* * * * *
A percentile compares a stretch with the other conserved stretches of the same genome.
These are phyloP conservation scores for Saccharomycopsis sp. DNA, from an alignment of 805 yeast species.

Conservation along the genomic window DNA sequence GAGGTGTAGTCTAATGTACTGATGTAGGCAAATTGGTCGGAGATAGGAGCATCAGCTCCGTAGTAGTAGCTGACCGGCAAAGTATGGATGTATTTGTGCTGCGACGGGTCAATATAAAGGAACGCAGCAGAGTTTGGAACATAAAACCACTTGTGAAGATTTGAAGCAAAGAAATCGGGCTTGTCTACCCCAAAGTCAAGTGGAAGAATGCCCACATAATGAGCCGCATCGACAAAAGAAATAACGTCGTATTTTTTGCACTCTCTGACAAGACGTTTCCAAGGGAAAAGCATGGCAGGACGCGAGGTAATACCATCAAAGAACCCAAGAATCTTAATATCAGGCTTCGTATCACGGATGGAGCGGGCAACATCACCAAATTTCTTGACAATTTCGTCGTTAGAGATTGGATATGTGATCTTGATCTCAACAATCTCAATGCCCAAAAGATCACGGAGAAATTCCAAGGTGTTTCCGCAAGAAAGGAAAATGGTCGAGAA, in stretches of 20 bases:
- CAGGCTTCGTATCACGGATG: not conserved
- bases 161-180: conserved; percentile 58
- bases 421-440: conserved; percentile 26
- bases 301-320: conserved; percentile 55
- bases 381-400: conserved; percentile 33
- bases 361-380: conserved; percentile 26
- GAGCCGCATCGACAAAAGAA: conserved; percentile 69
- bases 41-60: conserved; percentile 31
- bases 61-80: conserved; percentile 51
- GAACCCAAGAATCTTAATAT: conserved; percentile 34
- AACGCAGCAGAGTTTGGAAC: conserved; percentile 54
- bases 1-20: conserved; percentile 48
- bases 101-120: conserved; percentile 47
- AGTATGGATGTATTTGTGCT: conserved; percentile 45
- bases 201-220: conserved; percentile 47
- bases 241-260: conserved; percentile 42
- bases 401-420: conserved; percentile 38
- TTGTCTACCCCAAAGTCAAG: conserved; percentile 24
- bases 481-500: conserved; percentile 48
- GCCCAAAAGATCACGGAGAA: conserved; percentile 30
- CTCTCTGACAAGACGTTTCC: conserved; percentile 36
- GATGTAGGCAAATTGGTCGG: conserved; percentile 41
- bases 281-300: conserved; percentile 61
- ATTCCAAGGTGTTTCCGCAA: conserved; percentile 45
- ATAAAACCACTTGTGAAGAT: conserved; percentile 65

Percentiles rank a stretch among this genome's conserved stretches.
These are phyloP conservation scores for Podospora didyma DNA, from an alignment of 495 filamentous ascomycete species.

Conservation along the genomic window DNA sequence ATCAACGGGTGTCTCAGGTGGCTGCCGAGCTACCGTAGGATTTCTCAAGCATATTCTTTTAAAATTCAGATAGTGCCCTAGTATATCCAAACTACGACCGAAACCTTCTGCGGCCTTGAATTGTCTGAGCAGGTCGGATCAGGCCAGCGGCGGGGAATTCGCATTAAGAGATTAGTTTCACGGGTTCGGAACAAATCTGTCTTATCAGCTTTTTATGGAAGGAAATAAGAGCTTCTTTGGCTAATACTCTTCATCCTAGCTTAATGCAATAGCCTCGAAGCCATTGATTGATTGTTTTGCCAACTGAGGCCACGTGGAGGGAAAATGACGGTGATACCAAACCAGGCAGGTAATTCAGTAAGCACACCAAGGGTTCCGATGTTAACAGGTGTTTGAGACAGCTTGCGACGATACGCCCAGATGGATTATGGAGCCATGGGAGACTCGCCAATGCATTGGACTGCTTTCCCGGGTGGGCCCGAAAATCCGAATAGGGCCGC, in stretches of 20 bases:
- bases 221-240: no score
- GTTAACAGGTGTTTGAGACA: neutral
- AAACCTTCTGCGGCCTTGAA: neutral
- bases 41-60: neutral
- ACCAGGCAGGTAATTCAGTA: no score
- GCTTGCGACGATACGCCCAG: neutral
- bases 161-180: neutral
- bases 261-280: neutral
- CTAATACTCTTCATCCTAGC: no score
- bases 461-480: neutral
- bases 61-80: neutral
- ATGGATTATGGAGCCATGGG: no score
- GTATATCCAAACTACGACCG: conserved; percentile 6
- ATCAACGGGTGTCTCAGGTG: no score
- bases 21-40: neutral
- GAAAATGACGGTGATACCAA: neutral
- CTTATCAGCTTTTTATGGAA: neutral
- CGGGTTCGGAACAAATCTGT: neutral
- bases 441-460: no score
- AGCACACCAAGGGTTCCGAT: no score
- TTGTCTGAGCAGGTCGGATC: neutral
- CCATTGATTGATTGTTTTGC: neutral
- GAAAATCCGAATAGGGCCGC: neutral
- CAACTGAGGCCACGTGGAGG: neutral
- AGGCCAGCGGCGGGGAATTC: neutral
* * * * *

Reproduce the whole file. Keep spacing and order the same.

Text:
A percentile compares a stretch with the other conserved stretches of the same genome.
These are phyloP conservation scores for Saccharomycopsis sp. DNA, from an alignment of 805 yeast species.

Conservation along the genomic window DNA sequence GAGGTGTAGTCTAATGTACTGATGTAGGCAAATTGGTCGGAGATAGGAGCATCAGCTCCGTAGTAGTAGCTGACCGGCAAAGTATGGATGTATTTGTGCTGCGACGGGTCAATATAAAGGAACGCAGCAGAGTTTGGAACATAAAACCACTTGTGAAGATTTGAAGCAAAGAAATCGGGCTTGTCTACCCCAAAGTCAAGTGGAAGAATGCCCACATAATGAGCCGCATCGACAAAAGAAATAACGTCGTATTTTTTGCACTCTCTGACAAGACGTTTCCAAGGGAAAAGCATGGCAGGACGCGAGGTAATACCATCAAAGAACCCAAGAATCTTAATATCAGGCTTCGTATCACGGATGGAGCGGGCAACATCACCAAATTTCTTGACAATTTCGTCGTTAGAGATTGGATATGTGATCTTGATCTCAACAATCTCAATGCCCAAAAGATCACGGAGAAATTCCAAGGTGTTTCCGCAAGAAAGGAAAATGGTCGAGAA, in stretches of 20 bases:
- CAGGCTTCGTATCACGGATG: not conserved
- bases 161-180: conserved; percentile 58
- bases 421-440: conserved; percentile 26
- bases 301-320: conserved; percentile 55
- bases 381-400: conserved; percentile 33
- bases 361-380: conserved; percentile 26
- GAGCCGCATCGACAAAAGAA: conserved; percentile 69
- bases 41-60: conserved; percentile 31
- bases 61-80: conserved; percentile 51
- GAACCCAAGAATCTTAATAT: conserved; percentile 34
- AACGCAGCAGAGTTTGGAAC: conserved; percentile 54
- bases 1-20: conserved; percentile 48
- bases 101-120: conserved; percentile 47
- AGTATGGATGTATTTGTGCT: conserved; percentile 45
- bases 201-220: conserved; percentile 47
- bases 241-260: conserved; percentile 42
- bases 401-420: conserved; percentile 38
- TTGTCTACCCCAAAGTCAAG: conserved; percentile 24
- bases 481-500: conserved; percentile 48
- GCCCAAAAGATCACGGAGAA: conserved; percentile 30
- CTCTCTGACAAGACGTTTCC: conserved; percentile 36
- GATGTAGGCAAATTGGTCGG: conserved; percentile 41
- bases 281-300: conserved; percentile 61
- ATTCCAAGGTGTTTCCGCAA: conserved; percentile 45
- ATAAAACCACTTGTGAAGAT: conserved; percentile 65

Percentiles rank a stretch among this genome's conserved stretches.
These are phyloP conservation scores for Podospora didyma DNA, from an alignment of 495 filamentous ascomycete species.

Conservation along the genomic window DNA sequence ATCAACGGGTGTCTCAGGTGGCTGCCGAGCTACCGTAGGATTTCTCAAGCATATTCTTTTAAAATTCAGATAGTGCCCTAGTATATCCAAACTACGACCGAAACCTTCTGCGGCCTTGAATTGTCTGAGCAGGTCGGATCAGGCCAGCGGCGGGGAATTCGCATTAAGAGATTAGTTTCACGGGTTCGGAACAAATCTGTCTTATCAGCTTTTTATGGAAGGAAATAAGAGCTTCTTTGGCTAATACTCTTCATCCTAGCTTAATGCAATAGCCTCGAAGCCATTGATTGATTGTTTTGCCAACTGAGGCCACGTGGAGGGAAAATGACGGTGATACCAAACCAGGCAGGTAATTCAGTAAGCACACCAAGGGTTCCGATGTTAACAGGTGTTTGAGACAGCTTGCGACGATACGCCCAGATGGATTATGGAGCCATGGGAGACTCGCCAATGCATTGGACTGCTTTCCCGGGTGGGCCCGAAAATCCGAATAGGGCCGC, in stretches of 20 bases:
- bases 221-240: no score
- GTTAACAGGTGTTTGAGACA: neutral
- AAACCTTCTGCGGCCTTGAA: neutral
- bases 41-60: neutral
- ACCAGGCAGGTAATTCAGTA: no score
- GCTTGCGACGATACGCCCAG: neutral
- bases 161-180: neutral
- bases 261-280: neutral
- CTAATACTCTTCATCCTAGC: no score
- bases 461-480: neutral
- bases 61-80: neutral
- ATGGATTATGGAGCCATGGG: no score
- GTATATCCAAACTACGACCG: conserved; percentile 6
- ATCAACGGGTGTCTCAGGTG: no score
- bases 21-40: neutral
- GAAAATGACGGTGATACCAA: neutral
- CTTATCAGCTTTTTATGGAA: neutral
- CGGGTTCGGAACAAATCTGT: neutral
- bases 441-460: no score
- AGCACACCAAGGGTTCCGAT: no score
- TTGTCTGAGCAGGTCGGATC: neutral
- CCATTGATTGATTGTTTTGC: neutral
- GAAAATCCGAATAGGGCCGC: neutral
- CAACTGAGGCCACGTGGAGG: neutral
- AGGCCAGCGGCGGGGAATTC: neutral